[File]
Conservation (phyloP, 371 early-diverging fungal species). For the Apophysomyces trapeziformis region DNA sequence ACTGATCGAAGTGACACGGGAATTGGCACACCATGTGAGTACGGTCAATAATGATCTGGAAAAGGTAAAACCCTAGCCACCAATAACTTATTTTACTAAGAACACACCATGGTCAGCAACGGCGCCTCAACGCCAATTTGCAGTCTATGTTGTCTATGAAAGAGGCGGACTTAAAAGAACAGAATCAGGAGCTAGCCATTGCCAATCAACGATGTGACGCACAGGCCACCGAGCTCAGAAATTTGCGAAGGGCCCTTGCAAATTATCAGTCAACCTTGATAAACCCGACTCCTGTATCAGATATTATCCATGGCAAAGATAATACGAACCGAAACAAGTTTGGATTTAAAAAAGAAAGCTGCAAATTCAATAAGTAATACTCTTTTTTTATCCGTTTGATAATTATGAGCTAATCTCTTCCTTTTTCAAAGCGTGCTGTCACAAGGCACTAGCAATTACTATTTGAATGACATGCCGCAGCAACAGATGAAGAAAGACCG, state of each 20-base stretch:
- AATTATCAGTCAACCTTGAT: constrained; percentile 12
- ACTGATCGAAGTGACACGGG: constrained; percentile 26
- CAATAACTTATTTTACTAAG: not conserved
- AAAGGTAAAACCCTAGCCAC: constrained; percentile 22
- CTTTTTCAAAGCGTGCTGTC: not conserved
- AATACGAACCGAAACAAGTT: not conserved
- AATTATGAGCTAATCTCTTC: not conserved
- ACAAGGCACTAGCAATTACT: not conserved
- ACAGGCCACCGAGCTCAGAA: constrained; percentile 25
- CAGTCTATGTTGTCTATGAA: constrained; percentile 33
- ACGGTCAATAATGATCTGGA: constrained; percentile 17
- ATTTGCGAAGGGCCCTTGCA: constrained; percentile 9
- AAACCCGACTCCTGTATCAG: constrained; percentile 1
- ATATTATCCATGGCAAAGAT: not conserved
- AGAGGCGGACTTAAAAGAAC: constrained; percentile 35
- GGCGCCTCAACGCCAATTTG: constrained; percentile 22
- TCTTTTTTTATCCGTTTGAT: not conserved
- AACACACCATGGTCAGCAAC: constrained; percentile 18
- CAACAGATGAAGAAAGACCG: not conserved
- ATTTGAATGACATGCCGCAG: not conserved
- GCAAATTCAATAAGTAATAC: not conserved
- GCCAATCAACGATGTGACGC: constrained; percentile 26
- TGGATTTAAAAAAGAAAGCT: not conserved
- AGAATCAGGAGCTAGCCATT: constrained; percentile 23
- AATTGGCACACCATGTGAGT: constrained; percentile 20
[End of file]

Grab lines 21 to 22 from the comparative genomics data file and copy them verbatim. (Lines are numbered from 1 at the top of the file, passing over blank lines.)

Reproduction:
- ATTTGAATGACATGCCGCAG: not conserved
- GCAAATTCAATAAGTAATAC: not conserved